Boys and girls need to know what you expect, and I want to challenge you not to expect too much. Sometimes I see parents as well as teachers, they put together an activity that is just… Well, it’s too hard or it’s just too much to try to accomplish, so be careful that you’re guiding them through a process of things. We’re not just assigning work for an hour and let them at it. We’re going to work through it with them. We’re instructing them in these Bible activities and the learning as we’re moving through it. So be sure that you’re not expecting too much out of them.
I heard of someone who was teaching first grade recently and they’re like, “I just can’t believe it. Their writing is just so slow and whatever.” I was like, “Yeah, because they’ve only been on the earth for five years. Please, give them a chance.” I mean, you got to join them where they’re at and work with them.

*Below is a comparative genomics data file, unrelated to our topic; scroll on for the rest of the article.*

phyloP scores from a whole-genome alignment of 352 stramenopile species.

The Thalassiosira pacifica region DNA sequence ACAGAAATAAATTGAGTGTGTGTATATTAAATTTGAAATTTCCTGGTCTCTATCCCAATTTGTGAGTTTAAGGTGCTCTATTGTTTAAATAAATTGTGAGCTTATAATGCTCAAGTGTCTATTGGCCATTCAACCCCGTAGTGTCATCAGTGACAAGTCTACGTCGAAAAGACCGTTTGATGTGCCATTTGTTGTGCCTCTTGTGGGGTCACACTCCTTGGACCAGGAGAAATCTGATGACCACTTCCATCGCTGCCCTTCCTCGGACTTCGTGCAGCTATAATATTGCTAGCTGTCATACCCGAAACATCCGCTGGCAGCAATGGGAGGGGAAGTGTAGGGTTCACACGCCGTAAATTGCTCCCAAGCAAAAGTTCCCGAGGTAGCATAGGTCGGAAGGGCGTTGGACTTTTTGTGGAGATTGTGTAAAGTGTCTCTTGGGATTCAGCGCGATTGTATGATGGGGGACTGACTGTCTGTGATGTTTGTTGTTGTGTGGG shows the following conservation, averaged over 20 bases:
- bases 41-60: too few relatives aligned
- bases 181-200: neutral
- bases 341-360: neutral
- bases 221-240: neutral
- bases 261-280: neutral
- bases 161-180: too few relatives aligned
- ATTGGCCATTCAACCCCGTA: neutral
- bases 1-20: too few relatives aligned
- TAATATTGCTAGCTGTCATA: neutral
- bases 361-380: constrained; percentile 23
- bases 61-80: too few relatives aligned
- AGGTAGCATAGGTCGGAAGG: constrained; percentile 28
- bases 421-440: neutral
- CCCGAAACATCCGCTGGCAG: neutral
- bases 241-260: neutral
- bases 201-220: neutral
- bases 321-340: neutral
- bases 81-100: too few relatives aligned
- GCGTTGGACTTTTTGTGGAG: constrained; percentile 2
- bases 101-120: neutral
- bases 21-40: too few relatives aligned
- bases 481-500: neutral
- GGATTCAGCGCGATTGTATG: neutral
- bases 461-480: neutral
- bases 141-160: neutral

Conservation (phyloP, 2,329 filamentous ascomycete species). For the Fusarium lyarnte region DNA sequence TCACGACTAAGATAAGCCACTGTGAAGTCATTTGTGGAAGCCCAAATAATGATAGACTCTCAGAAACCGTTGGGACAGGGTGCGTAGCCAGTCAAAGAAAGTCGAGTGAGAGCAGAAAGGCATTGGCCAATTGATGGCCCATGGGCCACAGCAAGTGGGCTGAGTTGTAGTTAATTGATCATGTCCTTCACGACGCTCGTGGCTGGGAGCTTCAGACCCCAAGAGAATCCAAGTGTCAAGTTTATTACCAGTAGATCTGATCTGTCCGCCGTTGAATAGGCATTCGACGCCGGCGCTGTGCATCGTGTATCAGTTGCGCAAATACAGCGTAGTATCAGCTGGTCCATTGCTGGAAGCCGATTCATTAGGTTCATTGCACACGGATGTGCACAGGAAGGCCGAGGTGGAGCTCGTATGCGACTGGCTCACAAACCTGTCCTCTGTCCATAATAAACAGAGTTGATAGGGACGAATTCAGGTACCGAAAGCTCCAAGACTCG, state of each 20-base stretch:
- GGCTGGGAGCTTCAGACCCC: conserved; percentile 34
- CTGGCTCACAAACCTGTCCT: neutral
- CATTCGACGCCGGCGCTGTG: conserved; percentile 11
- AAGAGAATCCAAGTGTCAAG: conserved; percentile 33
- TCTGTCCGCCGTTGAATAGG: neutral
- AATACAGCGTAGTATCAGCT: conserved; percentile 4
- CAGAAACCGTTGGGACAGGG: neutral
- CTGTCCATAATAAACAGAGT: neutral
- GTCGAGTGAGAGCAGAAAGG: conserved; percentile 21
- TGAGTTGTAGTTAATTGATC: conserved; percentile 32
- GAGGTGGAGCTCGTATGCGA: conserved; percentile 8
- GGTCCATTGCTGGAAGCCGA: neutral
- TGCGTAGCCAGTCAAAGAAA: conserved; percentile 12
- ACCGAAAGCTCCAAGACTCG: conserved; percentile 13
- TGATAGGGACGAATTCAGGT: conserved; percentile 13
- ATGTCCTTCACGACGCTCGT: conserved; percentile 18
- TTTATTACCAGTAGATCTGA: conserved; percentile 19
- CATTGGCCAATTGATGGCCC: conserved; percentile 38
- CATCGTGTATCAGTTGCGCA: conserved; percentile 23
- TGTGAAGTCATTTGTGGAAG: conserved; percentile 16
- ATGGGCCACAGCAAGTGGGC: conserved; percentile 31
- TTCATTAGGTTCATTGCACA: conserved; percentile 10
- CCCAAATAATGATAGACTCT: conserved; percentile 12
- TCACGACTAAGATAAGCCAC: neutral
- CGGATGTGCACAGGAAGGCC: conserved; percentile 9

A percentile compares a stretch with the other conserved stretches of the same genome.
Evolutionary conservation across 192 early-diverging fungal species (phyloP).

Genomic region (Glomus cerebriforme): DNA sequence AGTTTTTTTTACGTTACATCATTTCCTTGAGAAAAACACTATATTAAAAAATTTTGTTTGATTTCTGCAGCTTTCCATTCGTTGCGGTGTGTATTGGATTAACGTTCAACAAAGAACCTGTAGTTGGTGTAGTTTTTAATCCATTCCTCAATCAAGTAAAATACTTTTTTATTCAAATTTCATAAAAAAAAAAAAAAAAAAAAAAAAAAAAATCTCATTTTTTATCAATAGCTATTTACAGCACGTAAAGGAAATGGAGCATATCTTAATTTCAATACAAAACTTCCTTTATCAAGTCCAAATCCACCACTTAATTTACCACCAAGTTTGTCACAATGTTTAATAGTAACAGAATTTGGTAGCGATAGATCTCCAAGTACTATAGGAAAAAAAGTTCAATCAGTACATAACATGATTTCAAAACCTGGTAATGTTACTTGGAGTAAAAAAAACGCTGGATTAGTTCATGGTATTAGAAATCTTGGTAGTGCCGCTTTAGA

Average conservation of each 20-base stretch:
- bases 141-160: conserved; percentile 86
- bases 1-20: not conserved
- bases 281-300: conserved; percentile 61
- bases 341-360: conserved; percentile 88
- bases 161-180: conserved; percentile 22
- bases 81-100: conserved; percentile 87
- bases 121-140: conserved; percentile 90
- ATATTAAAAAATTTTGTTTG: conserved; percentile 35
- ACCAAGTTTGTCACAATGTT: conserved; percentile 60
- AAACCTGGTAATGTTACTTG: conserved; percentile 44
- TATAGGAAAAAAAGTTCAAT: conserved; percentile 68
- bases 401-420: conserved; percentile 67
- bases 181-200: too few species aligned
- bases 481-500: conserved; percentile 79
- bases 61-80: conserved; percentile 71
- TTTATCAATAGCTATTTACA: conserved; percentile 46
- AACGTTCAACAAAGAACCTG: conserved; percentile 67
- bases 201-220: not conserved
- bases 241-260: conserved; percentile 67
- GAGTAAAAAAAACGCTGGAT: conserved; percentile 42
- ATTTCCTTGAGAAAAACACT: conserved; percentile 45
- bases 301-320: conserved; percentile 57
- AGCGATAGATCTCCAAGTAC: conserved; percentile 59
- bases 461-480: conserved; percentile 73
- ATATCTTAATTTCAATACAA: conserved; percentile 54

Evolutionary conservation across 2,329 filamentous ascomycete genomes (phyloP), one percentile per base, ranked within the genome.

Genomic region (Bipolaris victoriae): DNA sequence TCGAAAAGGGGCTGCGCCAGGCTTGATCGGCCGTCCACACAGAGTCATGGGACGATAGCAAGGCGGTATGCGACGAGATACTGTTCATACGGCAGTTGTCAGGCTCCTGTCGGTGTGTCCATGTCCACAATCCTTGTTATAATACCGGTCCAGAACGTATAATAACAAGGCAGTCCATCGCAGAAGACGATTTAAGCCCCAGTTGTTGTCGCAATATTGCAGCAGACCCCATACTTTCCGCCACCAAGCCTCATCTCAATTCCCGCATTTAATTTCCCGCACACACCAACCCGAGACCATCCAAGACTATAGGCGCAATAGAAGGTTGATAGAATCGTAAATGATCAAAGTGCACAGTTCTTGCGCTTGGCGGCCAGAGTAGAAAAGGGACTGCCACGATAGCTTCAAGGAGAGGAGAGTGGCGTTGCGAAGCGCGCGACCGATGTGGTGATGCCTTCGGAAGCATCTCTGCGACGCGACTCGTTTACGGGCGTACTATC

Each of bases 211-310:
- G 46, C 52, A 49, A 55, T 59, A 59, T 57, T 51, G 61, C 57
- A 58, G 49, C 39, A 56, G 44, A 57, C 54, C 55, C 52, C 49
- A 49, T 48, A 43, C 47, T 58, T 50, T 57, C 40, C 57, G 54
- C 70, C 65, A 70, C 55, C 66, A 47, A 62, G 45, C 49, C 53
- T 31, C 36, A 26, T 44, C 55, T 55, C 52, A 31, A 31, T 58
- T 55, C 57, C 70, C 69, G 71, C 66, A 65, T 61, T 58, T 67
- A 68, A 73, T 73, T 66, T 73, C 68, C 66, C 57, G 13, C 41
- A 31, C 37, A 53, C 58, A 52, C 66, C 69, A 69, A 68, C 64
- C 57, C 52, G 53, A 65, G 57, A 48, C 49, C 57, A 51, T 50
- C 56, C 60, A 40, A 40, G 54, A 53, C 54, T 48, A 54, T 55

Another thing I would say is explain your activities before you give them the supplies, the resources. If you are handing out stuff and you’re trying to say what to do, they can’t hear you because they got to play with all that stuff you’re handing out…“That’s so cool. We’ve got to fight over the colors.” Please, save yourself the misery. Explain what you’re going to do and how it’s going to happen.
Here’s a really good tip I have used with fourth graders. I’ve used three different tables, and I have a table captain at each. If boys and girls are going to come in and immediately begin, I can say, “The instructions are there. The table captain needs to read the instructions. You may begin. Start.” I’ve given the expectation of what to do.